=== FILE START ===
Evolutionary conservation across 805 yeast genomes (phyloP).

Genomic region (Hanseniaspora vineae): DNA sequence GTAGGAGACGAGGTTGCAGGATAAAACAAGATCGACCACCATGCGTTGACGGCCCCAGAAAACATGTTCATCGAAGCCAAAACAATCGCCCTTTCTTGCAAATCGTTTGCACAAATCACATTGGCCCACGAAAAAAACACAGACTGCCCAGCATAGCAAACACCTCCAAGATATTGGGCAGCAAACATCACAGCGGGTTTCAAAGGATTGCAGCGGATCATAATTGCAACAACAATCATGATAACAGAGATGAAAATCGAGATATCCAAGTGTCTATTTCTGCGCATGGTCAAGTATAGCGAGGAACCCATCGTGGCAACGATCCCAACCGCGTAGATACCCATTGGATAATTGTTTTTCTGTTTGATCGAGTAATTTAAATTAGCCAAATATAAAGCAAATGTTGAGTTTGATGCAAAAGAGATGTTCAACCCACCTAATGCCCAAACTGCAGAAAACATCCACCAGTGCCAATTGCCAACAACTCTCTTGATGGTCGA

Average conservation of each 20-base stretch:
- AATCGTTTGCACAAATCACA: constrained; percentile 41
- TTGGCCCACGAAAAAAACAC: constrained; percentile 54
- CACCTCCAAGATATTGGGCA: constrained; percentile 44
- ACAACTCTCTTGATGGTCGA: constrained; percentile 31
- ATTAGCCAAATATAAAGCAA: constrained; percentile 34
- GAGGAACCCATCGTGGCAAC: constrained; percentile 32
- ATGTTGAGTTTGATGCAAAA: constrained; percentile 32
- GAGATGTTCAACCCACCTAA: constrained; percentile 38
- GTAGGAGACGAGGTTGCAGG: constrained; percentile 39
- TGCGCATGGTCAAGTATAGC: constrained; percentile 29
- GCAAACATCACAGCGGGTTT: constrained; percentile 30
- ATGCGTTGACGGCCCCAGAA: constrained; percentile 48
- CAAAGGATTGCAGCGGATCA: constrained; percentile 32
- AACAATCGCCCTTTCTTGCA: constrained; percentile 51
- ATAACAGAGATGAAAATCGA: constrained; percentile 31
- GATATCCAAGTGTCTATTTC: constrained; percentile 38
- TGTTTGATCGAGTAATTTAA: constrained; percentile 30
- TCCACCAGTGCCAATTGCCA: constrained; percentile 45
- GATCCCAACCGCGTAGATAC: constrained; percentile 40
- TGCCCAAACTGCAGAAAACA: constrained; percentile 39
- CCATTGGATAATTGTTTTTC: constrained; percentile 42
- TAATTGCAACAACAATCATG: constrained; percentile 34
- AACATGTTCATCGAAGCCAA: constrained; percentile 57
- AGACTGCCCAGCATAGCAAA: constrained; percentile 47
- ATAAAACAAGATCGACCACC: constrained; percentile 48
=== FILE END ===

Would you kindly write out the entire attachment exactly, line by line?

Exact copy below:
Evolutionary conservation across 805 yeast genomes (phyloP).

Genomic region (Hanseniaspora vineae): DNA sequence GTAGGAGACGAGGTTGCAGGATAAAACAAGATCGACCACCATGCGTTGACGGCCCCAGAAAACATGTTCATCGAAGCCAAAACAATCGCCCTTTCTTGCAAATCGTTTGCACAAATCACATTGGCCCACGAAAAAAACACAGACTGCCCAGCATAGCAAACACCTCCAAGATATTGGGCAGCAAACATCACAGCGGGTTTCAAAGGATTGCAGCGGATCATAATTGCAACAACAATCATGATAACAGAGATGAAAATCGAGATATCCAAGTGTCTATTTCTGCGCATGGTCAAGTATAGCGAGGAACCCATCGTGGCAACGATCCCAACCGCGTAGATACCCATTGGATAATTGTTTTTCTGTTTGATCGAGTAATTTAAATTAGCCAAATATAAAGCAAATGTTGAGTTTGATGCAAAAGAGATGTTCAACCCACCTAATGCCCAAACTGCAGAAAACATCCACCAGTGCCAATTGCCAACAACTCTCTTGATGGTCGA

Average conservation of each 20-base stretch:
- AATCGTTTGCACAAATCACA: constrained; percentile 41
- TTGGCCCACGAAAAAAACAC: constrained; percentile 54
- CACCTCCAAGATATTGGGCA: constrained; percentile 44
- ACAACTCTCTTGATGGTCGA: constrained; percentile 31
- ATTAGCCAAATATAAAGCAA: constrained; percentile 34
- GAGGAACCCATCGTGGCAAC: constrained; percentile 32
- ATGTTGAGTTTGATGCAAAA: constrained; percentile 32
- GAGATGTTCAACCCACCTAA: constrained; percentile 38
- GTAGGAGACGAGGTTGCAGG: constrained; percentile 39
- TGCGCATGGTCAAGTATAGC: constrained; percentile 29
- GCAAACATCACAGCGGGTTT: constrained; percentile 30
- ATGCGTTGACGGCCCCAGAA: constrained; percentile 48
- CAAAGGATTGCAGCGGATCA: constrained; percentile 32
- AACAATCGCCCTTTCTTGCA: constrained; percentile 51
- ATAACAGAGATGAAAATCGA: constrained; percentile 31
- GATATCCAAGTGTCTATTTC: constrained; percentile 38
- TGTTTGATCGAGTAATTTAA: constrained; percentile 30
- TCCACCAGTGCCAATTGCCA: constrained; percentile 45
- GATCCCAACCGCGTAGATAC: constrained; percentile 40
- TGCCCAAACTGCAGAAAACA: constrained; percentile 39
- CCATTGGATAATTGTTTTTC: constrained; percentile 42
- TAATTGCAACAACAATCATG: constrained; percentile 34
- AACATGTTCATCGAAGCCAA: constrained; percentile 57
- AGACTGCCCAGCATAGCAAA: constrained; percentile 47
- ATAAAACAAGATCGACCACC: constrained; percentile 48